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Taking a deeper look at anxiety

What is anxiety? 

In the course of typical development, many children and teens go through stages in which they worry about different things.  Young children may go through a stage of being worried about monsters or shadows, older children may worry about death or serious injury, teens worry about how they fit in socially or how they physically look.  In most cases, these worries phase without interfering with the normal daily living of the child or family.  Sometimes, however, children and teens continue to worry about things for a very long time and spend way too much time worrying about things.  In such cases, the excessive worries and fears begin to affect normal living for the child and for the entire family.  That is when it is time to seek professional help.

Is anxiety common in children and adolescents?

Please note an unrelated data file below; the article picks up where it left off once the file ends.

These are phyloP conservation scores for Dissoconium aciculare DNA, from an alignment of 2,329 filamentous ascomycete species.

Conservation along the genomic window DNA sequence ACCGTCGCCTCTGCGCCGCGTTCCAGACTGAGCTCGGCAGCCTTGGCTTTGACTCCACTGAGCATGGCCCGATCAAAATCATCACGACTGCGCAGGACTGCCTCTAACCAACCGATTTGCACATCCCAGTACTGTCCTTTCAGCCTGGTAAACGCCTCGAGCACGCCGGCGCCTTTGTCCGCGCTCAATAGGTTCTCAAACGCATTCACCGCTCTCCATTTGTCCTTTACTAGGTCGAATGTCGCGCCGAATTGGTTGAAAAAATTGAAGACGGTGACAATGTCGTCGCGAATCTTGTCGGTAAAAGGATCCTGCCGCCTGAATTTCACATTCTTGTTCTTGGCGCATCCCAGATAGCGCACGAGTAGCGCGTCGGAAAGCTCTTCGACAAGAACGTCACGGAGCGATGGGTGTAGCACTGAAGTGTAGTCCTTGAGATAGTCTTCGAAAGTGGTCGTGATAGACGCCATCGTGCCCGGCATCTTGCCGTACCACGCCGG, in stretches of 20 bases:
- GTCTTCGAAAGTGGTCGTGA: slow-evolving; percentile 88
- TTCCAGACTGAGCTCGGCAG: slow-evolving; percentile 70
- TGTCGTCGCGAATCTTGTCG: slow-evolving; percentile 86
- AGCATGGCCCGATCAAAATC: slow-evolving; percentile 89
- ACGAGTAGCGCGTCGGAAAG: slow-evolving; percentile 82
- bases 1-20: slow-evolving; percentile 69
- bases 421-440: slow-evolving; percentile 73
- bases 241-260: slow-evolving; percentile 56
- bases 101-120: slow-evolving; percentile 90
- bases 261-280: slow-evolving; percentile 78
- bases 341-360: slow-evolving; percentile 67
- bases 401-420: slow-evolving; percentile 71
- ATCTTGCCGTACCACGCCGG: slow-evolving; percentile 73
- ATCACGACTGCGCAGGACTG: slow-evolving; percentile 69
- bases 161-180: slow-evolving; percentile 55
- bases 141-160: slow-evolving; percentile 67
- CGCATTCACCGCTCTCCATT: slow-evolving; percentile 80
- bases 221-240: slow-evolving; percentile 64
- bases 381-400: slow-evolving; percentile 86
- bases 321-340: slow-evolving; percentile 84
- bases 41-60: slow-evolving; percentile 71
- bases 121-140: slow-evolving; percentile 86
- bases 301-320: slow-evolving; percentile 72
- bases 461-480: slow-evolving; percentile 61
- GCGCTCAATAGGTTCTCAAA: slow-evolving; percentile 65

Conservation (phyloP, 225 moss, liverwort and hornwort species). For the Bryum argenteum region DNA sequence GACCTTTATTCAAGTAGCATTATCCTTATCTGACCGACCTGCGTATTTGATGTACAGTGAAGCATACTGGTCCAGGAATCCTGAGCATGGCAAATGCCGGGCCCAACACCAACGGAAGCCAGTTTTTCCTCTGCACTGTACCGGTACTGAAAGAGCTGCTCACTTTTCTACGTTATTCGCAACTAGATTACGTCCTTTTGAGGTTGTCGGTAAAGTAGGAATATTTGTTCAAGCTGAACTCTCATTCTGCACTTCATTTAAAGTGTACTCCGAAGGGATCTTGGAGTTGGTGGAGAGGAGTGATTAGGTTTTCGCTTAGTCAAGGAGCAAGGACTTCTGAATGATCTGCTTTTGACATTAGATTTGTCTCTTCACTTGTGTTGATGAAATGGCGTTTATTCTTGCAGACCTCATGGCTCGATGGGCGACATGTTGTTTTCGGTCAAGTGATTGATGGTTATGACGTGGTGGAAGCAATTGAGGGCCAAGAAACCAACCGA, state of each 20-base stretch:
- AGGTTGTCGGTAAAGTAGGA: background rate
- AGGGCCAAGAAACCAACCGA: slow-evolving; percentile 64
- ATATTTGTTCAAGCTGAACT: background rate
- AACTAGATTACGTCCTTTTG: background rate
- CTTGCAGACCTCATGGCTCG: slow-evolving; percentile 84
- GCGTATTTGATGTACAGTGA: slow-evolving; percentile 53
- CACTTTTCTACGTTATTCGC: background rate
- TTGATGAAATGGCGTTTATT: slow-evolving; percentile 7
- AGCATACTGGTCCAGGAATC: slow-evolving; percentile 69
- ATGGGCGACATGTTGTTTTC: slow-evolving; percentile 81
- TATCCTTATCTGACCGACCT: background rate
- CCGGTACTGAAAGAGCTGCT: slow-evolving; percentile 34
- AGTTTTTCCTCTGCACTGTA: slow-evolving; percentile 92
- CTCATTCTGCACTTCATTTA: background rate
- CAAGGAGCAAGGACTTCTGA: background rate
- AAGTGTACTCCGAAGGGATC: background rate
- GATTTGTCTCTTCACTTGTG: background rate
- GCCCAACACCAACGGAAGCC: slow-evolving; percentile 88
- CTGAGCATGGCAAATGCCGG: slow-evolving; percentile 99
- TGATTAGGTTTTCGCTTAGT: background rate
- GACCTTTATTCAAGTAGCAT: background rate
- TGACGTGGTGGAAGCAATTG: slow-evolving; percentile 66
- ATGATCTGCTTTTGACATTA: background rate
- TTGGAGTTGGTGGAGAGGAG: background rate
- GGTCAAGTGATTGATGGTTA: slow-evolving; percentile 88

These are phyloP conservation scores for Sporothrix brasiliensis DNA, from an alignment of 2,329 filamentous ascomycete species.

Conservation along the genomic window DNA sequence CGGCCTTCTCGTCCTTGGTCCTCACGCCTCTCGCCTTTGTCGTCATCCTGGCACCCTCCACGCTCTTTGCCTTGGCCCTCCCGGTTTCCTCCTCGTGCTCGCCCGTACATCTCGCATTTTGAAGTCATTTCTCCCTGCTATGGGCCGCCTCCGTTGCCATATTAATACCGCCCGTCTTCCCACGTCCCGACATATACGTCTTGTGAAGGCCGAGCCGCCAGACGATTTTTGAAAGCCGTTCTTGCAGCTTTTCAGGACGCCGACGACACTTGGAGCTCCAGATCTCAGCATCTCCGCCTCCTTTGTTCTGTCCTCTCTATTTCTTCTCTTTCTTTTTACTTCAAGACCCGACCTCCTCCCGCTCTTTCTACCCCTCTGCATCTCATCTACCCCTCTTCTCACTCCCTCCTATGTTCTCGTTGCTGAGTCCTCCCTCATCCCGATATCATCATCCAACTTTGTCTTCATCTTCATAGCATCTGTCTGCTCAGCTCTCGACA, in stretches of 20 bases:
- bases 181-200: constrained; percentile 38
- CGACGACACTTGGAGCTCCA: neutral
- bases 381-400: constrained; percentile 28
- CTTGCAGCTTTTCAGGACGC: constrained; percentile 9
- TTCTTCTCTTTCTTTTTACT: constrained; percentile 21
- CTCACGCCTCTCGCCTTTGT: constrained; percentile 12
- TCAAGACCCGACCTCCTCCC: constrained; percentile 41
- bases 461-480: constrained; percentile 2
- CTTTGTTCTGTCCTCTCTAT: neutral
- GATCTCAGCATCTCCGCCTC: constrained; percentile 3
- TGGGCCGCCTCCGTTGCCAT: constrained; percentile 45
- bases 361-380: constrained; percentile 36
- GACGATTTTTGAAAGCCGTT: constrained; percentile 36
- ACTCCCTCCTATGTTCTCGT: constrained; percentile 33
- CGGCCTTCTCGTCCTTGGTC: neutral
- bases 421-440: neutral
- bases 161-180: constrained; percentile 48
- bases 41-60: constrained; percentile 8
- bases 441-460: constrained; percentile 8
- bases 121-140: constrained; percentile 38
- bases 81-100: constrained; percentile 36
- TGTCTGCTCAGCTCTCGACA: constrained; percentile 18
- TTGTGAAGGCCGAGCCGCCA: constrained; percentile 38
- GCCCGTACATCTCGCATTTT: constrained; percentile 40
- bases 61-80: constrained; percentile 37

Anxiety or excessive worries that interfere with normal living occur in approximately 6% of children and adolescents.  However, many more children and teens experience anxiety episodes throughout their development that can disrupt their daily living.  Some signs of anxiety are frequent stomach aches, headaches, bedwetting, nightmares, worrying about separating from parents, difficulties falling asleep alone, worrying about tests or school presentations, refusing to go to school.


Anxiety is not an all or nothing phenomenon.  There are degrees of anxiety: some children are only affected in some situations while others are affected in many situations.     

What Causes Anxiety?